At 10:30 my friend finally shows up and orders a black Russian. He sneers at the Emerald. It’s a nice enough little bar, equal parts émigré bartenders, plastic gingham tablecloths, and a Bon Jovi-only jukebox.

“These guys are fantastic,” I cry, pointing to the back of the barroom. The live act is bedizened in white tuxedos. At the keyboards is the shaggy, Charles Nelson Riley-esque Ricky Ritzel, and accompanying him on vocals, a brash cymbal, and some other drums is Aaron “Hot Rod” Morishita, who strikingly resembles a young Yoshiro Mori, braided ponytail and all.

“Oh, yes. The Lounge-O-Leers. Don’t tell me you’ve never heard of them,” he laughs. “Aren’t you sick of this stuff by now, all of this ‘Oh, ha, ha, kitsch, yoom, bernab, loo, loo, loo’?! ”

The kitschy pop duo is indeed one of the most tedious hazards in modern New York City music: all of those empty and unfunny references to slightly celebrated, forgotten jazz ages; the evasion of any clear statement, even a happy-go-lucky one, in favor of infallible coyness; all that bullcrap.

And yet what the Lounge-O-Leers offer is different; they aren’t pretending to be anything but a couple of weird guys playing weird music. Their tunes provoke a cocked head and a grin, but the covers aren’t just funny. They’re actually good.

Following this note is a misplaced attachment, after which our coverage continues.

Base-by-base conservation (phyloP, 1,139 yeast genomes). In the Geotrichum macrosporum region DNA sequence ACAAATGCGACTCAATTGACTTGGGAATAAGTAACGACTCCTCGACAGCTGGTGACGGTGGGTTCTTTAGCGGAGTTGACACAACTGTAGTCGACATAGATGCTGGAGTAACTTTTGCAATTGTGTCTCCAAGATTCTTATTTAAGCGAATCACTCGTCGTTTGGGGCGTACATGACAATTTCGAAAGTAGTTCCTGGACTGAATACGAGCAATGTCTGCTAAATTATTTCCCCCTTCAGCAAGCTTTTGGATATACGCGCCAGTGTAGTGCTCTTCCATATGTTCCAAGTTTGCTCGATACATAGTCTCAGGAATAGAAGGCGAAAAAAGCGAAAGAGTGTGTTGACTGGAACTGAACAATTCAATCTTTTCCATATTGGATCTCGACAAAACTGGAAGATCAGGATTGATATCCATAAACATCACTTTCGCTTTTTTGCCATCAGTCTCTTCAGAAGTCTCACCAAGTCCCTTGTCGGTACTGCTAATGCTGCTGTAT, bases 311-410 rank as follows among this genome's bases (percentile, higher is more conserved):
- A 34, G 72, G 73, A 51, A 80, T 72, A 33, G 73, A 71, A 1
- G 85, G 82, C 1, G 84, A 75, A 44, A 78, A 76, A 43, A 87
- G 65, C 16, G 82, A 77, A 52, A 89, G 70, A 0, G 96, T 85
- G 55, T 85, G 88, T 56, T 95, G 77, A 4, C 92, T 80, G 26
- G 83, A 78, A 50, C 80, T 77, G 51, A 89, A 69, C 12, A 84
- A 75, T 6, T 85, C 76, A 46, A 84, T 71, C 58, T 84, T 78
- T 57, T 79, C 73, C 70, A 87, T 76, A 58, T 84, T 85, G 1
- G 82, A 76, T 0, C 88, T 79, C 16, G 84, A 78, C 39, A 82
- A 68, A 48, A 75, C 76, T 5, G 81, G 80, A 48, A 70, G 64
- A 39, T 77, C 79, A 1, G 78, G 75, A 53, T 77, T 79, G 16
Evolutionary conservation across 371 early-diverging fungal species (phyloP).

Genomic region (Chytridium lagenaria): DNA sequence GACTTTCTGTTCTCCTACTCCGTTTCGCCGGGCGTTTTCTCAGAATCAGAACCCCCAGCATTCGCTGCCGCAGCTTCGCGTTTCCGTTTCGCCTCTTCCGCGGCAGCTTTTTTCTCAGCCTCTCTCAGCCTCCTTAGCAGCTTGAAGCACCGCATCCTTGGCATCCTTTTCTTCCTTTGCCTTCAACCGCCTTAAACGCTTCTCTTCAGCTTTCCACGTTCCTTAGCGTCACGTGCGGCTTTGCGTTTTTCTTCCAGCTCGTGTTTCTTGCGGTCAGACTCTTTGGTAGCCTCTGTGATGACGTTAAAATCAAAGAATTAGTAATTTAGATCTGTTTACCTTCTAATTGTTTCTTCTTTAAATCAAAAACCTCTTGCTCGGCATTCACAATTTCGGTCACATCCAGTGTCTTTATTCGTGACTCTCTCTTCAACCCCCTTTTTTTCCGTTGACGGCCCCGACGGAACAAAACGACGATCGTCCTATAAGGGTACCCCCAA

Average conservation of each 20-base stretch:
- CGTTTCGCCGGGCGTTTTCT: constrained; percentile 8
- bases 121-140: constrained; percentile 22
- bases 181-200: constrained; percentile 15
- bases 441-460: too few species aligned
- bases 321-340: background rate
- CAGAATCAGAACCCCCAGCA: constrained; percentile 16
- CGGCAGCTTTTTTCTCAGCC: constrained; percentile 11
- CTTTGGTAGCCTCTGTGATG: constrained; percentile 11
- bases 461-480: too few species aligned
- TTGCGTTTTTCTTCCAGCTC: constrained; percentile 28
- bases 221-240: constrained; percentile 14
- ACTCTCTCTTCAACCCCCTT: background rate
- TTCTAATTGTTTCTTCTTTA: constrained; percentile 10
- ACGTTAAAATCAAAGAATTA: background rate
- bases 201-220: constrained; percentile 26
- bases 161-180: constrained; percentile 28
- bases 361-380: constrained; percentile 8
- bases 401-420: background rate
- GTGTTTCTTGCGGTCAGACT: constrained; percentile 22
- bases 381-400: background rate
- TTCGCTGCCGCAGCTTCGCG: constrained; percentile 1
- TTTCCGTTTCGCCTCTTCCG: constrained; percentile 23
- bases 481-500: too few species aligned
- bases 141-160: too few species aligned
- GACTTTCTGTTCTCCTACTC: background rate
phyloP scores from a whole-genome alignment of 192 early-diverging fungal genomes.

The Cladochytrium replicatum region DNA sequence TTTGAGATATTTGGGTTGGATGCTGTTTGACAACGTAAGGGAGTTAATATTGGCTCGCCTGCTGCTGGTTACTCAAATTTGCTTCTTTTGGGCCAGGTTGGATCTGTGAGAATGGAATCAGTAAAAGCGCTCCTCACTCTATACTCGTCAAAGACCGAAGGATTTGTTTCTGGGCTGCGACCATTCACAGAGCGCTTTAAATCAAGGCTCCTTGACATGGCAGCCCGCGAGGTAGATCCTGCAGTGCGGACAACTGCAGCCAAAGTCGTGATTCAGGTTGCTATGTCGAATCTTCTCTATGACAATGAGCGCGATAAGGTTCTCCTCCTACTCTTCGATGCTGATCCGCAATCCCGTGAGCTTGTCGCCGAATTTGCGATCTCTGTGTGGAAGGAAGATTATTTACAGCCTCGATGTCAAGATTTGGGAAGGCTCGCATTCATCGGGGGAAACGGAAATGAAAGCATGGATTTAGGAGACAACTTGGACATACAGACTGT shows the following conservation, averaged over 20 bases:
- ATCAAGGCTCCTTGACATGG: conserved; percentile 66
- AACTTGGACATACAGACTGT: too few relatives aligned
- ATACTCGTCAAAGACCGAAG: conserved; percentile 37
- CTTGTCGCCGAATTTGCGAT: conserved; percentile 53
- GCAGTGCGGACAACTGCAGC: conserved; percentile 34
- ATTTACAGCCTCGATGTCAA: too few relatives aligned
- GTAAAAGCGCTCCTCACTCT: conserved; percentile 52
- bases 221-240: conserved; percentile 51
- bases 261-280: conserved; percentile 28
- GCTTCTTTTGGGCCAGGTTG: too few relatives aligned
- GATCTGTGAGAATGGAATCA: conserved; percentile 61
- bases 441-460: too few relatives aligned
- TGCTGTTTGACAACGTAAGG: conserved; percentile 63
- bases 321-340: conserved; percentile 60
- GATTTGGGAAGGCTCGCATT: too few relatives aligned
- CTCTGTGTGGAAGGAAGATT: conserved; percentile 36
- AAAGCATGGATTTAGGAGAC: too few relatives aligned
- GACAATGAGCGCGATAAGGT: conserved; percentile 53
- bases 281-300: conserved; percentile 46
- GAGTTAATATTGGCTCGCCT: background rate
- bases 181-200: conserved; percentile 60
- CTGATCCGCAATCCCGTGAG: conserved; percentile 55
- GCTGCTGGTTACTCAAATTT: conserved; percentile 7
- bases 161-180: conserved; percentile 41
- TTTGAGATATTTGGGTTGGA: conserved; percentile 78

They rework extremely familiar songs to sound unsettlingly fresh, such as “Mrs. Robinson,” laden with artificial vibraphone and Zooma zooma zoom‘s (or Zoom zoom zooma‘s, I can’t read my notes) from Hot Rod.

Or try the inevitable barroom dose of “Love Shack.” I thought it would take an utter torturing of that song to keep me from puking. These guys brutalized it with a rumba beat and left me grinning. The same is true of the strongest songs in the set—songs that seem to have been created to annoy. “Flagpolesitta!,” “Walking on the Sun,” “Smooth,” and “Thong Song,” just to name a few, are covered to the edge of intelligibility. “Karma Chameleon” resounds with greasy electro keyboards. “Oops! . . . I Did It Again” lives and breathes like the Word of God. The Lounge-O-Leers rephrase boring songs into bizarre classics.

The most depressing and yet wonderful thing about the group is the seemingly endless list of songs—not to mention scores of commercial jingles and television theme songs—numbing the nation that they can recombine and revive.

“Do you guys know New Order’s ‘Blue Monday’?” I ask after thumbing their black binder of songs in search of my favorite secret pleasure. It took me a minute of intense, self-conscious reflection to ask.

Hot Rod grins and takes out a pen to write it down. “No, but that’s a great idea. We would have a good time with that one!”